By Beverly Gadson-Birch
NFL players are not the first to protest during the National Anthem. The players’ protest is in support of Colin Kaepernick and his right to kneel to bring attention to the disproportionate number of blacks that are killed by police officers in this country.
In the back of my mind, I remembered an Olympic protest back in the sixties so I turned to Wikipedia for help. It was during the 1968 Summer Olympics in Mexico City, Tommie Smith and John Carlos protested with a raised black power glove fist while facing the flag. Smith had just received a gold medal and Carlos a bronze medal. And, according to the Washington Post, the raising of the fist wasn’t the only form of protest by Smith and Carlos. They had carefully thought out a plan to bring awareness to “black poverty” so they took off their shoes. They had grown a beard “symbolizing the ‘strange fruit’ hanging from the poplar trees of the south”.
The article goes on to say that Carlos further defines their protest in his 2011 book “The John Carlos Story: The Sports Moment That Changed the World”. Carlos had decided to unzip his Olympic jacket in defiance of Olympic etiquette, but in support of “all of the working-class people, black and white, in Harlem who had to struggle and work with their hands all day.” Then, in an even more defiant move, Carlos said he covered up the “USA” on his uniform with a black T-Shirt to “reflect the shame he felt that his country was traveling at a snail’s pace toward something that should be obvious to all people of good will. He said they were booed as the anthem played and people in the crowd started calling them names. And check this out, Carlos said “It was like they were saying, “Oh, you anti-American sons of bitches (sounds familiar?). The punishment, Carlos and Smith were “ordered to leave the stadium”.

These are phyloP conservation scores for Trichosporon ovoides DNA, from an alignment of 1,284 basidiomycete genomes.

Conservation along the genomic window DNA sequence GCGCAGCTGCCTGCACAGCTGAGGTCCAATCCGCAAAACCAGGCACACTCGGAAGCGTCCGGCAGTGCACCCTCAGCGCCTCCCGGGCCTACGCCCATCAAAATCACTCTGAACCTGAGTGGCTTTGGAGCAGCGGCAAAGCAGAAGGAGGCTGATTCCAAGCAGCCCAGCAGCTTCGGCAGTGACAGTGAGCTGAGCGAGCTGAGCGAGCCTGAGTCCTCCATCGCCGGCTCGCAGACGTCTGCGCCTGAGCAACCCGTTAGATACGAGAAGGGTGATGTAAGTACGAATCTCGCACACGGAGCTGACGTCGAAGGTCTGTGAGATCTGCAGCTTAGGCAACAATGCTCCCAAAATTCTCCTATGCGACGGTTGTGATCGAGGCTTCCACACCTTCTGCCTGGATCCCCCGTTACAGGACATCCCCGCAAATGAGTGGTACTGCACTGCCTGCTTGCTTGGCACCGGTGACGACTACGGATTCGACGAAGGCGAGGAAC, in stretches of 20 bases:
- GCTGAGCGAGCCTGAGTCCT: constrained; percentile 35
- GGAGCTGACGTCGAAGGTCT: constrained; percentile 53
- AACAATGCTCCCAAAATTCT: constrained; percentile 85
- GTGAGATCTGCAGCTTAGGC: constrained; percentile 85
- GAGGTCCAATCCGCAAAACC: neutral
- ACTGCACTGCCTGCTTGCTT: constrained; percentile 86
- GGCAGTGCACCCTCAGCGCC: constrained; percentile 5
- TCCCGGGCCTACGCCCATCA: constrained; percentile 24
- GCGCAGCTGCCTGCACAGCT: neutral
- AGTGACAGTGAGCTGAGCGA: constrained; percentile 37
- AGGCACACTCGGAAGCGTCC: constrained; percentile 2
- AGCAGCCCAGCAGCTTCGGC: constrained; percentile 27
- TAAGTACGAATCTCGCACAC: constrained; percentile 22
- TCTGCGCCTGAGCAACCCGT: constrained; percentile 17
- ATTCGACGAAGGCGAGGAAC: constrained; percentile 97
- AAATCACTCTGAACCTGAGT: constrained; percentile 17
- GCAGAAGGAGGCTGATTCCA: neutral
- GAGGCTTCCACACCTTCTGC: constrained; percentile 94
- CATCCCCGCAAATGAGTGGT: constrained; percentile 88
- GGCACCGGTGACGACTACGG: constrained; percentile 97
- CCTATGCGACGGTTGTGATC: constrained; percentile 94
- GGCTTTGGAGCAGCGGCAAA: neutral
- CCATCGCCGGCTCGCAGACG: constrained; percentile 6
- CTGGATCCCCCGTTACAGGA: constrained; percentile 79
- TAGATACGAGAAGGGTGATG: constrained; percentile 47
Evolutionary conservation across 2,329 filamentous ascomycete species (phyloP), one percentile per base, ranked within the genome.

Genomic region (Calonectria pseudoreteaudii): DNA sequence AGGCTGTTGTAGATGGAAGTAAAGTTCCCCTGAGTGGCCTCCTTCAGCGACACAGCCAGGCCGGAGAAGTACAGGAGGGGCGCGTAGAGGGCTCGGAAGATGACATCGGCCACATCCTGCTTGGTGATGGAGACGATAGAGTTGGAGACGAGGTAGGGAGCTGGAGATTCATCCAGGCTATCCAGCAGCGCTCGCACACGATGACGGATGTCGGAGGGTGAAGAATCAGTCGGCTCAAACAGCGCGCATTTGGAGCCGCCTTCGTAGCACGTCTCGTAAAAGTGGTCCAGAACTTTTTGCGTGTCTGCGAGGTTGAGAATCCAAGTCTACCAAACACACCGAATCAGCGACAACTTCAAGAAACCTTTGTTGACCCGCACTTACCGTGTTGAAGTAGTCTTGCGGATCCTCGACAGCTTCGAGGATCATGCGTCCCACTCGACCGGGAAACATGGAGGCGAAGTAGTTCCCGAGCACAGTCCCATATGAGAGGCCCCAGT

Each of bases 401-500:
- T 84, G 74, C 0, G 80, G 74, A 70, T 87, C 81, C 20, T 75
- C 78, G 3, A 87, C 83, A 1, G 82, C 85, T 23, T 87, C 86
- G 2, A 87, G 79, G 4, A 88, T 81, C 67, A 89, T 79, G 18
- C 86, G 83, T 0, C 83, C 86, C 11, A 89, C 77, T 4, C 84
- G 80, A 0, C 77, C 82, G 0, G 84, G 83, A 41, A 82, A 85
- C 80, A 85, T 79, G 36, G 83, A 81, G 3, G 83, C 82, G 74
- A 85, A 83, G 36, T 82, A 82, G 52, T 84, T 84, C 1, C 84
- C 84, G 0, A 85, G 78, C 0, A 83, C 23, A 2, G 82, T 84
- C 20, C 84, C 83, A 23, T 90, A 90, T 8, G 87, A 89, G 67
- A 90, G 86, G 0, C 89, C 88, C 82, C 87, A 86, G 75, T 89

I am a big advocate for incorporating Black History into the curriculum to be taught the entire school year. Blacks should not have to wait until February to be taught fact history about black history. Every day should be a lesson in “REAL” History, period. If “real history” is taught, there would be no need for Black History.
The further we delve into black history, the more violence we see perpetrated against blacks by slave owners and the more disconcerting the information. It is difficult to maintain your composure without becoming rebellious when you read about a slave owner selling his slave for a dime, whipping his slave until his skin is split opened and blood spilling down his torso to the ground, families torn apart for no reason and women and children raped. As horrific as Black history may be, it is important that it is taught to all children. Black children need to know their history so the cycle is not repeated. And, White children need to know so they can understand why blacks act like America owes them something, because she does. Kaepernick’s protest is one indication that we are already in the repetitive cycle of slavery.
Blacks are survivors and their children need to be told of that strong spirit that speaks to them loudly from the graves of their ancestors even today. Children need to be taught both the good and bad about the ordeals of slaves. The bad should motivate Black and White not to return to those days; the good demonstrates the brilliance and significance of black contributions and the atonement of the descendants of former slave owners for their atrocities.